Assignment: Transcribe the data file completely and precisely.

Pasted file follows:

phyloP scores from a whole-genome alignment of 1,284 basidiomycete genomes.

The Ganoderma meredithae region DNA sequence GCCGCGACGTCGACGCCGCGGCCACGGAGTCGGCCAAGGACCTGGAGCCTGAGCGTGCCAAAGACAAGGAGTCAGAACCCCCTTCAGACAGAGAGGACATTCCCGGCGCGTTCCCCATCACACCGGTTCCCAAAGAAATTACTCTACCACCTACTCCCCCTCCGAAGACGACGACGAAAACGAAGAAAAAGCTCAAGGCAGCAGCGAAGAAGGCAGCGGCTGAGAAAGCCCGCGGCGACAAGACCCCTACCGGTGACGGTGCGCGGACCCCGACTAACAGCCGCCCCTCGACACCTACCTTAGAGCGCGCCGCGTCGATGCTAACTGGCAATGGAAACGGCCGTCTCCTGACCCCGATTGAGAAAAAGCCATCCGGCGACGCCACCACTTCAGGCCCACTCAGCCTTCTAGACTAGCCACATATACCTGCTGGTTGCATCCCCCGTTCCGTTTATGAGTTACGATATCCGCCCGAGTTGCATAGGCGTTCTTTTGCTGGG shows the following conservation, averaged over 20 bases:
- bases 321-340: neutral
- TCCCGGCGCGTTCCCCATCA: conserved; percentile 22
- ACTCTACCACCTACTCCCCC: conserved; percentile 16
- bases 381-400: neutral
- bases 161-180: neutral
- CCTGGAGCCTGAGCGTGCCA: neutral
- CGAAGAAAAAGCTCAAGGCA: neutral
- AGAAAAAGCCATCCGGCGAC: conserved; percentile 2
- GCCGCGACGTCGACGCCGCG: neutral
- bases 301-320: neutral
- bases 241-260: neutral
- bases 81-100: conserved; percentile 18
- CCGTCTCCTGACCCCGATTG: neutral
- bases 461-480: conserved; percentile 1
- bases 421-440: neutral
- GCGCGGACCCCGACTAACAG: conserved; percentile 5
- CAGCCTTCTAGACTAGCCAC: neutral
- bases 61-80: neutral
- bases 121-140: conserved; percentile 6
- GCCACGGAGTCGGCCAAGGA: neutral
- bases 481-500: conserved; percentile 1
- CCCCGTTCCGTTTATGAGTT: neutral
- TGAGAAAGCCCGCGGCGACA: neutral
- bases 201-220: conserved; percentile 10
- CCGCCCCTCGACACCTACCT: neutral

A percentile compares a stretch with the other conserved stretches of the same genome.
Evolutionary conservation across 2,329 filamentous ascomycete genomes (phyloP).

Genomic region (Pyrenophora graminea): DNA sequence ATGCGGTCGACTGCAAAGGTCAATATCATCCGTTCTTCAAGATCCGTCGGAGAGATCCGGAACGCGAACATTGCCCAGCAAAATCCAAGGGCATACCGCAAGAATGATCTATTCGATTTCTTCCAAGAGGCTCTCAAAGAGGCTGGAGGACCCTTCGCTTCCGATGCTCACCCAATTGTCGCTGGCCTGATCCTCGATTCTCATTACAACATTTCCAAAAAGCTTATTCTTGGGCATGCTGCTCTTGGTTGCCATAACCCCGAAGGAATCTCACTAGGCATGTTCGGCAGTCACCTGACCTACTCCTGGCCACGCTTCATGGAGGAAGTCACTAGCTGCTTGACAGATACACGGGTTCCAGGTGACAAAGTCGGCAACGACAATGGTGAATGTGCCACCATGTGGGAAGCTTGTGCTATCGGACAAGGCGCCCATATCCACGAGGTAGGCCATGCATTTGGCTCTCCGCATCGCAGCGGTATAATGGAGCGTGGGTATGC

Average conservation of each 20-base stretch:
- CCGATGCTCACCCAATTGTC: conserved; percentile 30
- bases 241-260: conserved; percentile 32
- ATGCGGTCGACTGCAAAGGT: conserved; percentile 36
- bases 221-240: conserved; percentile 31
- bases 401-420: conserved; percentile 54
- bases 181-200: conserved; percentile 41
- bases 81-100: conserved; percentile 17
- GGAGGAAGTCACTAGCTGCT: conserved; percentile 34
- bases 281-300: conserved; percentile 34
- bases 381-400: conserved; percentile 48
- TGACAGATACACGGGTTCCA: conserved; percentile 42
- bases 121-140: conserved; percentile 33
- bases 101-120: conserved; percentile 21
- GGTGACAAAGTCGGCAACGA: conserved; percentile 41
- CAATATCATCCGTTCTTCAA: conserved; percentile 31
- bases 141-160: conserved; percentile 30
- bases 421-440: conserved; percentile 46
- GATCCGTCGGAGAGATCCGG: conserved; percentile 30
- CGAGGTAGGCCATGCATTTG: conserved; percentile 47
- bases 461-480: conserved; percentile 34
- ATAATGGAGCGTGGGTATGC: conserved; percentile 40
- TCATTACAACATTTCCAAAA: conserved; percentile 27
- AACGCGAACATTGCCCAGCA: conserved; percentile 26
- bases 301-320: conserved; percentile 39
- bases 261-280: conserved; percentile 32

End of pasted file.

phyloP scores from a whole-genome alignment of 1,284 basidiomycete genomes.

The Ganoderma meredithae region DNA sequence GCCGCGACGTCGACGCCGCGGCCACGGAGTCGGCCAAGGACCTGGAGCCTGAGCGTGCCAAAGACAAGGAGTCAGAACCCCCTTCAGACAGAGAGGACATTCCCGGCGCGTTCCCCATCACACCGGTTCCCAAAGAAATTACTCTACCACCTACTCCCCCTCCGAAGACGACGACGAAAACGAAGAAAAAGCTCAAGGCAGCAGCGAAGAAGGCAGCGGCTGAGAAAGCCCGCGGCGACAAGACCCCTACCGGTGACGGTGCGCGGACCCCGACTAACAGCCGCCCCTCGACACCTACCTTAGAGCGCGCCGCGTCGATGCTAACTGGCAATGGAAACGGCCGTCTCCTGACCCCGATTGAGAAAAAGCCATCCGGCGACGCCACCACTTCAGGCCCACTCAGCCTTCTAGACTAGCCACATATACCTGCTGGTTGCATCCCCCGTTCCGTTTATGAGTTACGATATCCGCCCGAGTTGCATAGGCGTTCTTTTGCTGGG shows the following conservation, averaged over 20 bases:
- bases 321-340: neutral
- TCCCGGCGCGTTCCCCATCA: conserved; percentile 22
- ACTCTACCACCTACTCCCCC: conserved; percentile 16
- bases 381-400: neutral
- bases 161-180: neutral
- CCTGGAGCCTGAGCGTGCCA: neutral
- CGAAGAAAAAGCTCAAGGCA: neutral
- AGAAAAAGCCATCCGGCGAC: conserved; percentile 2
- GCCGCGACGTCGACGCCGCG: neutral
- bases 301-320: neutral
- bases 241-260: neutral
- bases 81-100: conserved; percentile 18
- CCGTCTCCTGACCCCGATTG: neutral
- bases 461-480: conserved; percentile 1
- bases 421-440: neutral
- GCGCGGACCCCGACTAACAG: conserved; percentile 5
- CAGCCTTCTAGACTAGCCAC: neutral
- bases 61-80: neutral
- bases 121-140: conserved; percentile 6
- GCCACGGAGTCGGCCAAGGA: neutral
- bases 481-500: conserved; percentile 1
- CCCCGTTCCGTTTATGAGTT: neutral
- TGAGAAAGCCCGCGGCGACA: neutral
- bases 201-220: conserved; percentile 10
- CCGCCCCTCGACACCTACCT: neutral

A percentile compares a stretch with the other conserved stretches of the same genome.
Evolutionary conservation across 2,329 filamentous ascomycete genomes (phyloP).

Genomic region (Pyrenophora graminea): DNA sequence ATGCGGTCGACTGCAAAGGTCAATATCATCCGTTCTTCAAGATCCGTCGGAGAGATCCGGAACGCGAACATTGCCCAGCAAAATCCAAGGGCATACCGCAAGAATGATCTATTCGATTTCTTCCAAGAGGCTCTCAAAGAGGCTGGAGGACCCTTCGCTTCCGATGCTCACCCAATTGTCGCTGGCCTGATCCTCGATTCTCATTACAACATTTCCAAAAAGCTTATTCTTGGGCATGCTGCTCTTGGTTGCCATAACCCCGAAGGAATCTCACTAGGCATGTTCGGCAGTCACCTGACCTACTCCTGGCCACGCTTCATGGAGGAAGTCACTAGCTGCTTGACAGATACACGGGTTCCAGGTGACAAAGTCGGCAACGACAATGGTGAATGTGCCACCATGTGGGAAGCTTGTGCTATCGGACAAGGCGCCCATATCCACGAGGTAGGCCATGCATTTGGCTCTCCGCATCGCAGCGGTATAATGGAGCGTGGGTATGC

Average conservation of each 20-base stretch:
- CCGATGCTCACCCAATTGTC: conserved; percentile 30
- bases 241-260: conserved; percentile 32
- ATGCGGTCGACTGCAAAGGT: conserved; percentile 36
- bases 221-240: conserved; percentile 31
- bases 401-420: conserved; percentile 54
- bases 181-200: conserved; percentile 41
- bases 81-100: conserved; percentile 17
- GGAGGAAGTCACTAGCTGCT: conserved; percentile 34
- bases 281-300: conserved; percentile 34
- bases 381-400: conserved; percentile 48
- TGACAGATACACGGGTTCCA: conserved; percentile 42
- bases 121-140: conserved; percentile 33
- bases 101-120: conserved; percentile 21
- GGTGACAAAGTCGGCAACGA: conserved; percentile 41
- CAATATCATCCGTTCTTCAA: conserved; percentile 31
- bases 141-160: conserved; percentile 30
- bases 421-440: conserved; percentile 46
- GATCCGTCGGAGAGATCCGG: conserved; percentile 30
- CGAGGTAGGCCATGCATTTG: conserved; percentile 47
- bases 461-480: conserved; percentile 34
- ATAATGGAGCGTGGGTATGC: conserved; percentile 40
- TCATTACAACATTTCCAAAA: conserved; percentile 27
- AACGCGAACATTGCCCAGCA: conserved; percentile 26
- bases 301-320: conserved; percentile 39
- bases 261-280: conserved; percentile 32